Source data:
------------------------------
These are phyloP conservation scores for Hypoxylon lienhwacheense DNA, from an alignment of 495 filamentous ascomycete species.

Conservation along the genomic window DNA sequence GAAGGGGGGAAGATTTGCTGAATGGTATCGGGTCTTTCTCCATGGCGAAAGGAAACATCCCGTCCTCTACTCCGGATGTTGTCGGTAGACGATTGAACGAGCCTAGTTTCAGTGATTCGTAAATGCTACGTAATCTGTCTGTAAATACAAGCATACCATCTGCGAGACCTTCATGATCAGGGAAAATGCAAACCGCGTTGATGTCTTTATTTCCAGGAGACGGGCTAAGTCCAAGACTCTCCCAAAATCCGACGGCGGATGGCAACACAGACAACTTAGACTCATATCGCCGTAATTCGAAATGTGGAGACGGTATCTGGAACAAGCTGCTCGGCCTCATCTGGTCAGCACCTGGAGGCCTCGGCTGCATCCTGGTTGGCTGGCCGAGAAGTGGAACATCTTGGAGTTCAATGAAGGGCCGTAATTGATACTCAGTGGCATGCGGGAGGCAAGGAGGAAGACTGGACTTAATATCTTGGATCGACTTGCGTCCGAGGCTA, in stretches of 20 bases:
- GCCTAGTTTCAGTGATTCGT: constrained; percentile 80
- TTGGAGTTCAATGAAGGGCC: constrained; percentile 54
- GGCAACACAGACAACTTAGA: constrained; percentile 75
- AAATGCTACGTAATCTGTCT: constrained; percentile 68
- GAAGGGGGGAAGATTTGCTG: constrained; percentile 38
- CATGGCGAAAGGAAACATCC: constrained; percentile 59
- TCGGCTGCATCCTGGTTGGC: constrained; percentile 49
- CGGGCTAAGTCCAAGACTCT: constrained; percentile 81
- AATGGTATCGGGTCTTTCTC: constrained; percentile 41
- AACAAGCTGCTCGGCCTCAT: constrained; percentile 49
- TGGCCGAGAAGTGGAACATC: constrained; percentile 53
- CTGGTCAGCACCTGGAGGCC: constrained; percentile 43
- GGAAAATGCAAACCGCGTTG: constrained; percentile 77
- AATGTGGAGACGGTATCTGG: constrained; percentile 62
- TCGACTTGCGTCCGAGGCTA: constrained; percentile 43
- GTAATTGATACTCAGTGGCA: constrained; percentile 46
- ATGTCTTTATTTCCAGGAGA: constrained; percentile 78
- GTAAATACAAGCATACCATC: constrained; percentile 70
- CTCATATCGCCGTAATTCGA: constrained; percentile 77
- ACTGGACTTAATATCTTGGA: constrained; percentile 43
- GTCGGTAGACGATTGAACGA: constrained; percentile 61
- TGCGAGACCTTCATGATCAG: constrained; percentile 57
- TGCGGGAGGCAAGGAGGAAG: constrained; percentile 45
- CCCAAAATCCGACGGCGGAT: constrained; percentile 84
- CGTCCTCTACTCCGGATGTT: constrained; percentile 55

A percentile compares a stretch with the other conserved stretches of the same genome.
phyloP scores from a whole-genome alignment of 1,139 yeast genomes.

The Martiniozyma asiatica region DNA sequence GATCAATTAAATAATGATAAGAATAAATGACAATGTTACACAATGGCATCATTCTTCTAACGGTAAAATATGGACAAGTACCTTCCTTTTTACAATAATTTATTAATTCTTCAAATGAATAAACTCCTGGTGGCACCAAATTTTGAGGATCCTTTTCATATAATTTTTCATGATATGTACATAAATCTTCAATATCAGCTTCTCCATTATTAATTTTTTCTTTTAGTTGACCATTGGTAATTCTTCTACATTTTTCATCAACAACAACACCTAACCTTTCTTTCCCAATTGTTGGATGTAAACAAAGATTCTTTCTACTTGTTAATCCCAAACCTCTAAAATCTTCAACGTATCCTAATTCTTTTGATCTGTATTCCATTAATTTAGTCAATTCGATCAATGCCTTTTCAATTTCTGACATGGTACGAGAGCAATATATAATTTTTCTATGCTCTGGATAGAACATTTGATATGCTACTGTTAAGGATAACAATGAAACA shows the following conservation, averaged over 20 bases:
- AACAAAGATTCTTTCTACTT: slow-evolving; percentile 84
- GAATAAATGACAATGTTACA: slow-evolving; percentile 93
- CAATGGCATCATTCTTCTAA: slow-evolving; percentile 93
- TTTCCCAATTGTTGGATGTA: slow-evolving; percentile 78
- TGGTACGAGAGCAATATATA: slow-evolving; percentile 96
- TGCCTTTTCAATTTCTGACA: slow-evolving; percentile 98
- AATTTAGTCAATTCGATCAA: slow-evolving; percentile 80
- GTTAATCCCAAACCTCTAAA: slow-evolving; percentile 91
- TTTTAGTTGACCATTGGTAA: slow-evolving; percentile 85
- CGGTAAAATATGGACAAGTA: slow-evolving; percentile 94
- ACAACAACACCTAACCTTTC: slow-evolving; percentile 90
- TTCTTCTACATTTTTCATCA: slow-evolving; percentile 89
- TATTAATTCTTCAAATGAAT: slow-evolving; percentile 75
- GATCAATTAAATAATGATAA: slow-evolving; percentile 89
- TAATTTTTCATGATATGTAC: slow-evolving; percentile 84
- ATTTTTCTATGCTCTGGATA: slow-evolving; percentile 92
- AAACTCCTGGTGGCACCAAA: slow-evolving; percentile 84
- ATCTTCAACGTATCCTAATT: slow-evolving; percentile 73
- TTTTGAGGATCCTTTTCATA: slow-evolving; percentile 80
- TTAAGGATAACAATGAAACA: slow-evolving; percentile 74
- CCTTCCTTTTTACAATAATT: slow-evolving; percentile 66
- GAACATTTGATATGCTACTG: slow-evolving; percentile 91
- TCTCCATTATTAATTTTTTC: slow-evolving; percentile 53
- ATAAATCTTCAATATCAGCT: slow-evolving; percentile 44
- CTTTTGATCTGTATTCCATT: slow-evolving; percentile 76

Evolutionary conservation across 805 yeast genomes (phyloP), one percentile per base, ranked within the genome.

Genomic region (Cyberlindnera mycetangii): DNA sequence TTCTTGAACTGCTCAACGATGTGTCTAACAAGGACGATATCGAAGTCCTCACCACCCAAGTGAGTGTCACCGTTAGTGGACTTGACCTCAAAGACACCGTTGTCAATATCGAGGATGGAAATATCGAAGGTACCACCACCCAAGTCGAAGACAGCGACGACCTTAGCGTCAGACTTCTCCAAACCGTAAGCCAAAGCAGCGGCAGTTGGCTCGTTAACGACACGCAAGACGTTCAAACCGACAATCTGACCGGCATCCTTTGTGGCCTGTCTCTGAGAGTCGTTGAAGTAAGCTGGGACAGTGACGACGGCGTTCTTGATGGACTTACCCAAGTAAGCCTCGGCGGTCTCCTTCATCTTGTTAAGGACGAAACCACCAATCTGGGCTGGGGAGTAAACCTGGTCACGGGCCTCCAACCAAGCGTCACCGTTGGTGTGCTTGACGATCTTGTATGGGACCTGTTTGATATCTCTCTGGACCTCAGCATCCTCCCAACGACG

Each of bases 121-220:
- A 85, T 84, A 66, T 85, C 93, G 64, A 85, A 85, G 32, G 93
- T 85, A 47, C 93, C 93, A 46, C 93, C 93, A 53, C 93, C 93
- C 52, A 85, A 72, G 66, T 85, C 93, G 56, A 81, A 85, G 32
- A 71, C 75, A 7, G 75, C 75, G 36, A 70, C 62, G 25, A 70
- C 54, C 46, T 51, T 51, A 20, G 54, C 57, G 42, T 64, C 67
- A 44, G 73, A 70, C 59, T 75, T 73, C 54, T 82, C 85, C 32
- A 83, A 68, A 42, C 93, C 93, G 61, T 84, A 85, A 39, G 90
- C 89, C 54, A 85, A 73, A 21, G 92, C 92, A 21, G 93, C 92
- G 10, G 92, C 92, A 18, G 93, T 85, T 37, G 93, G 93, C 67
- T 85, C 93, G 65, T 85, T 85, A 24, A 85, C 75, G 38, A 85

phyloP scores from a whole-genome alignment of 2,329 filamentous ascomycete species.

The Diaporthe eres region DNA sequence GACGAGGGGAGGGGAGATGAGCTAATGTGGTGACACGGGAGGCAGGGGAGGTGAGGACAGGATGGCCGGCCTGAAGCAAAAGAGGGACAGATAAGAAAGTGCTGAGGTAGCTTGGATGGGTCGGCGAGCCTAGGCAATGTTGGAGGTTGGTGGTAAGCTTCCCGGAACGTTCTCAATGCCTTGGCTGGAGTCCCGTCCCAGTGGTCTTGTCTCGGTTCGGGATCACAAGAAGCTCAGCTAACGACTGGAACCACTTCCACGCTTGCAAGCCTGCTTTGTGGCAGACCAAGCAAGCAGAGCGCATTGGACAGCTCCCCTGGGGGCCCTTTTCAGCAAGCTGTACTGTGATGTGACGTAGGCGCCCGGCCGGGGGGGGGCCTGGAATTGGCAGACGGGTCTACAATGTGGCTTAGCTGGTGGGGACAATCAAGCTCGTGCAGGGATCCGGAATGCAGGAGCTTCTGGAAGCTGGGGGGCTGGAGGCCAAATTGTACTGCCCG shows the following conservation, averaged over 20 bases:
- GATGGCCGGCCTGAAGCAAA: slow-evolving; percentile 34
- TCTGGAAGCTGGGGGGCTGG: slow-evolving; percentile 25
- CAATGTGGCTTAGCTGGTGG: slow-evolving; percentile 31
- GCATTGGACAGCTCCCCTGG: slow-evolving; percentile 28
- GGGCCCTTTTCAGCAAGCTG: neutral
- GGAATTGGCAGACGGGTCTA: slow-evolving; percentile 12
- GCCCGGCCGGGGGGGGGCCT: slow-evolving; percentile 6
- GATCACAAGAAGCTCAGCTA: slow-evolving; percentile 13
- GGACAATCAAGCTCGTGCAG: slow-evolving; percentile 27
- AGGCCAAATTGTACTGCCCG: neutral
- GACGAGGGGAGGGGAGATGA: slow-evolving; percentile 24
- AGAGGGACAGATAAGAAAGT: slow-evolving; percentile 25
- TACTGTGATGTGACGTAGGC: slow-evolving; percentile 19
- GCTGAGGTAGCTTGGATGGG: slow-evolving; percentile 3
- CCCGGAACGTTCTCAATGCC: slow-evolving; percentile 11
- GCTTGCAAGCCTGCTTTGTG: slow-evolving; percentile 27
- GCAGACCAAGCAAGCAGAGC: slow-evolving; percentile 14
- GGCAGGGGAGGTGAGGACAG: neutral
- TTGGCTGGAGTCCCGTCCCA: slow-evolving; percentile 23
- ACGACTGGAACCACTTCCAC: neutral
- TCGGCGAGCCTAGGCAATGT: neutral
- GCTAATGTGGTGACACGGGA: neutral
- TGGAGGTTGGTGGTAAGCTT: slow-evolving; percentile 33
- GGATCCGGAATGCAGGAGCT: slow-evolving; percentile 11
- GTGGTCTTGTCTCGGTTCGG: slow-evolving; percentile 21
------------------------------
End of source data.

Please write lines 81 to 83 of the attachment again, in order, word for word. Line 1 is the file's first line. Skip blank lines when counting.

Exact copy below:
- GACGAGGGGAGGGGAGATGA: slow-evolving; percentile 24
- AGAGGGACAGATAAGAAAGT: slow-evolving; percentile 25
- TACTGTGATGTGACGTAGGC: slow-evolving; percentile 19